Hundreds of people in Australia’s eastern states have defied health orders to gather and protest against the treatment of refugees.
Protesters defied a court order in attending a rally in Sydney, however the small event fizzled out without confrontation with police.
A group of around 70 protesters chanted slogans, stood in front of Town Hall and did laps of the block as part of the “Free the refugees: national day of action” event on Saturday.
The rally was held under the watchful eye of a 100-strong police presence, including officers on horseback.
Just under 300 people registered their intention to attend the event on Facebook, with another 1,200 expressing their interest.
However, the turnout was far smaller.
Protesters largely obeyed social distancing rules and one of the organisers moved amongst the crowd handing out face masks.
The Refugee Action Coalition (RAC) pushed ahead with the event, despite the Supreme Court on Thursday night ruling it a prohibited public assembly.
NSW Police opposed the event on health grounds amid the coronavirus pandemic.
Organisers had planned to hold an “exercise protest” by having participants jog and cycle around the streets to get around the 20-person limit on public gatherings.
Instead, about half the protesters walked laps of the block chanting slogans such as “free, free the refugees”, while another group stood in front of Town Hall.
RAC’s James Supple defended the decision to go ahead with the rally despite Justice Michael Walton ruling that the public health risks did not outweigh “the rights to public assembly and freedom of speech in the present context”.
“People are attempting suicide, their mental health is deteriorating rapidly, their medical issues are not being properly treated, there’s an urgent issue there for the people who need to be released,” Mr Supple said.
On Friday night, a 24-year-old woman was fined $1,000 for disobeying a police move-on order during a Black Lives Matter protest in the Sydney CBD.
Around 300 protesters attended the march but were outnumbered by 600 police officers and the group quickly moved from Town Hall to Hyde Park.
Eight different locations
In Melbourne, protest action took place in eight separate locations across the city in a bid to avoid breaching COVID-19 restrictions.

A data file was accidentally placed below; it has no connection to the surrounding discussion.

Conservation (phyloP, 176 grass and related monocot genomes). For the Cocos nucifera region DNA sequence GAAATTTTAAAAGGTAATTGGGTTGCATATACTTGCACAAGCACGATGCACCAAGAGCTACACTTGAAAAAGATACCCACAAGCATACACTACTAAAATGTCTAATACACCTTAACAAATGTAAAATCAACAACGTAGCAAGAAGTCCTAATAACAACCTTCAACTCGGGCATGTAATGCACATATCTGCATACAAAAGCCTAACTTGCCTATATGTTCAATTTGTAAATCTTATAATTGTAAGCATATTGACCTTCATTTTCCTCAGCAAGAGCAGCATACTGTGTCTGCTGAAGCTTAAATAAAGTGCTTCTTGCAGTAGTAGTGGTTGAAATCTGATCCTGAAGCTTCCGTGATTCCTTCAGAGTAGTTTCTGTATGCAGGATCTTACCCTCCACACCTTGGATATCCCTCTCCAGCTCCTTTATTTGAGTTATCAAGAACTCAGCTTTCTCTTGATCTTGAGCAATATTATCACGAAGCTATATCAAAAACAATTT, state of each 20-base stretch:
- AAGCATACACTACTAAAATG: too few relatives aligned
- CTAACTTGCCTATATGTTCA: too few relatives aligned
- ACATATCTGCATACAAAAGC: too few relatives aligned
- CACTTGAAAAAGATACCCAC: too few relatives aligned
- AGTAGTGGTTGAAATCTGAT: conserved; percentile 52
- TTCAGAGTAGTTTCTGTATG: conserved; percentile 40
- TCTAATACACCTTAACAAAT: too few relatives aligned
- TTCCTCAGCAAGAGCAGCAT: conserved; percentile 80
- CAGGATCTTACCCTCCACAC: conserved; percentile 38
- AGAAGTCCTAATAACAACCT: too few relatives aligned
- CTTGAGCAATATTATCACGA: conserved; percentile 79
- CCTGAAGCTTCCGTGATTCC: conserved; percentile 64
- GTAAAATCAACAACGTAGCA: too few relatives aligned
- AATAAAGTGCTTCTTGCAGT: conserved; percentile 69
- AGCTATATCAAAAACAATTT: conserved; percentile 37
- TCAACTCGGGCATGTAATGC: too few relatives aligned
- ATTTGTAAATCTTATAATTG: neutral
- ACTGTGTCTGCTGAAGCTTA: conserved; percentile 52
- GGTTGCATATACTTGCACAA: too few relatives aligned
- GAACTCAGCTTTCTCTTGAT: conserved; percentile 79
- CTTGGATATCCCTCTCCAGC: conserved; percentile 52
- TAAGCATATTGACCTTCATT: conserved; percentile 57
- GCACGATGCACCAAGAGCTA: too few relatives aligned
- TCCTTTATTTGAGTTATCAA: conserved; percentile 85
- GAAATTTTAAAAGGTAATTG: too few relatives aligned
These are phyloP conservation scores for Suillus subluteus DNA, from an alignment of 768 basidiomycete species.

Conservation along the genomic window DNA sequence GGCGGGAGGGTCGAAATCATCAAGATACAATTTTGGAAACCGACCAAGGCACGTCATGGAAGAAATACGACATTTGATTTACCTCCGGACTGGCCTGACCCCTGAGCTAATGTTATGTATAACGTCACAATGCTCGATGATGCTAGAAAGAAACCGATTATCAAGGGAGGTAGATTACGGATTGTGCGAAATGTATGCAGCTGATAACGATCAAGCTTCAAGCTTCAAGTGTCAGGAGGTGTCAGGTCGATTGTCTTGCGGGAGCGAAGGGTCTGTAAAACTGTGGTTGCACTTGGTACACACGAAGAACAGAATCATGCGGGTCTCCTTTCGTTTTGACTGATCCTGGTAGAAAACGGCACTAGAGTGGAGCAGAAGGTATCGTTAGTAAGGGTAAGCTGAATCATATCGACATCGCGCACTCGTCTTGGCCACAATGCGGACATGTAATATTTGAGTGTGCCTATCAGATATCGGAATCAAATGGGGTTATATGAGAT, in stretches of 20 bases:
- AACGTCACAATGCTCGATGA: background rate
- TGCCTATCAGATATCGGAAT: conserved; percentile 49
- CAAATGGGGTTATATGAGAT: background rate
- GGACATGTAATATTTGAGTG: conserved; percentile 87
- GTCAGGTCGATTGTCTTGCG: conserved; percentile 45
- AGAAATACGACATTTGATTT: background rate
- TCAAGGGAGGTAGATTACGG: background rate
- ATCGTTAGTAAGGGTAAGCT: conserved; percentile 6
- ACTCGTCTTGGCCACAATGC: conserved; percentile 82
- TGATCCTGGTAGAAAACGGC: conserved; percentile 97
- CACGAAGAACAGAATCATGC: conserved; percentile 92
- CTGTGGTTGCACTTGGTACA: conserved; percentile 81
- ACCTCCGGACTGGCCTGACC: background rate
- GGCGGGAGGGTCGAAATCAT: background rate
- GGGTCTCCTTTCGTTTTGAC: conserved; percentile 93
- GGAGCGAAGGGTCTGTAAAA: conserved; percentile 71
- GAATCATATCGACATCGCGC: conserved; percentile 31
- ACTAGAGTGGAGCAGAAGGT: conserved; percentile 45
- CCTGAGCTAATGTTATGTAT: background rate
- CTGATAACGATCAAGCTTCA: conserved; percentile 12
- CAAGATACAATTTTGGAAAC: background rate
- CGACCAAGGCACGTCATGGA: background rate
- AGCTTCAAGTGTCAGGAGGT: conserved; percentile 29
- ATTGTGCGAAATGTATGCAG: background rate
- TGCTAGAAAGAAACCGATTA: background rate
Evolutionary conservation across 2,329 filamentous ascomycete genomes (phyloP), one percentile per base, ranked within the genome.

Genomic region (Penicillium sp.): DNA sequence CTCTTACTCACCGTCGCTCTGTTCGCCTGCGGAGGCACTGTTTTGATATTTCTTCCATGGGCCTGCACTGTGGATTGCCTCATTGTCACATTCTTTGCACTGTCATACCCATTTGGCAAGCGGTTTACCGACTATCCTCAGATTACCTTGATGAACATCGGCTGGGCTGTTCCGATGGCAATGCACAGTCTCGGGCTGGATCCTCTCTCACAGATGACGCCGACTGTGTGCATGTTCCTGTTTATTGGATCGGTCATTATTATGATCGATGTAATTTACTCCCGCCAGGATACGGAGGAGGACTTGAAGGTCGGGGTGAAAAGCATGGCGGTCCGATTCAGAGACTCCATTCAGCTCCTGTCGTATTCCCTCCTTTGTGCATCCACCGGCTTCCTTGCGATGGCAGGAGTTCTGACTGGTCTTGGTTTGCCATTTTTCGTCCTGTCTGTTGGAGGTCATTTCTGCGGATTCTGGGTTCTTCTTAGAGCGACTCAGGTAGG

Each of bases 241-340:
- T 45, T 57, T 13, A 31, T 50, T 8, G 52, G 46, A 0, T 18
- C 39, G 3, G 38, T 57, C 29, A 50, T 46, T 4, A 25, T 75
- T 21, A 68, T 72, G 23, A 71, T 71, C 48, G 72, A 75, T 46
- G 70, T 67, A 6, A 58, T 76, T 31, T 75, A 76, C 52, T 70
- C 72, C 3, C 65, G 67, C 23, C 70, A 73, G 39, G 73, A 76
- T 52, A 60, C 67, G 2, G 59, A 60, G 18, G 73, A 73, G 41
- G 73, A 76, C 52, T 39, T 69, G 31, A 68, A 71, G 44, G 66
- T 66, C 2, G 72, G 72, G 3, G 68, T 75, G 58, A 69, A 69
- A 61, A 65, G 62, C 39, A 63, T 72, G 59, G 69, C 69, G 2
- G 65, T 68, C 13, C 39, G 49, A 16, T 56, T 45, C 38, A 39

Rallies were held outside the Mantra Preston, Melbourne Immigration Transit Accommodation, Border Force offices in Docklands, Casselden Place Immigration Office, the Liberal Party headquarters, the State Library, State Parliament and acting Immigration Minister Alan Tudge’s office.
Organisers urged attendees to register ahead of the action to ensure numbers did not exceed the 20-person limit at any one location.
No fines were issued to protesters, The Age reports.
The RAC estimated there were about 200 attendees spread across the eight protest sites.
The rally outside the Mantra Preston heard from Priya Murugappan, a Tamil asylum seeker who had been living in Biloela, Queensland with her husband and two children before the government tried to deport them.
The family has spent more than two years in detention fighting their deportation, first in Melbourne, before being transferred to Christmas Island in 2019.
“We are very lonely and we are very depressed,” Priya said in a recorded message with translation.
“Our children are struggling. They have no support at all in this detention centre. I beg the government to let us go back to Biloela, at least for the sake of our children.”
Protest continues in Brisbane
In Brisbane, about 300 protesters blockaded a hotel, accusing the government of seeking to silence detained asylum seekers by moving them.
Supporters of about 120 detainees on Saturday briefly surged past security into the hotel compound in a failed bid to unite one of the asylum seekers with his wife and child.
The protesters pulled back on request of one of the detained men, who said their actions could lead to the asylum seekers being punished.
Supporters of the asylum seekers have vowed to continue preventing authorities from accessing the Kangaroo Point Central Hotel.
Protesters are demanding the government cease transferring the asylum seekers and return people who’ve already been moved.
“The reason they are transferring them is because they have caused so much noise,” protest spokeswoman Ruby Thorburn told reporters on Saturday.
“It is really important that we continue to maintain that.”
About 40 men holding signs saying “Where Is Justice” and “Refugees Are Without Crime” stood on the hotel’s balconies waving as the protest kicked off.
The protest commenced on Thursday night and continued on Friday.
Trucks and other vehicles leaving the hotel precinct were searched to ensure no asylum seekers were inside.
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Additional reporting by Maani Truu.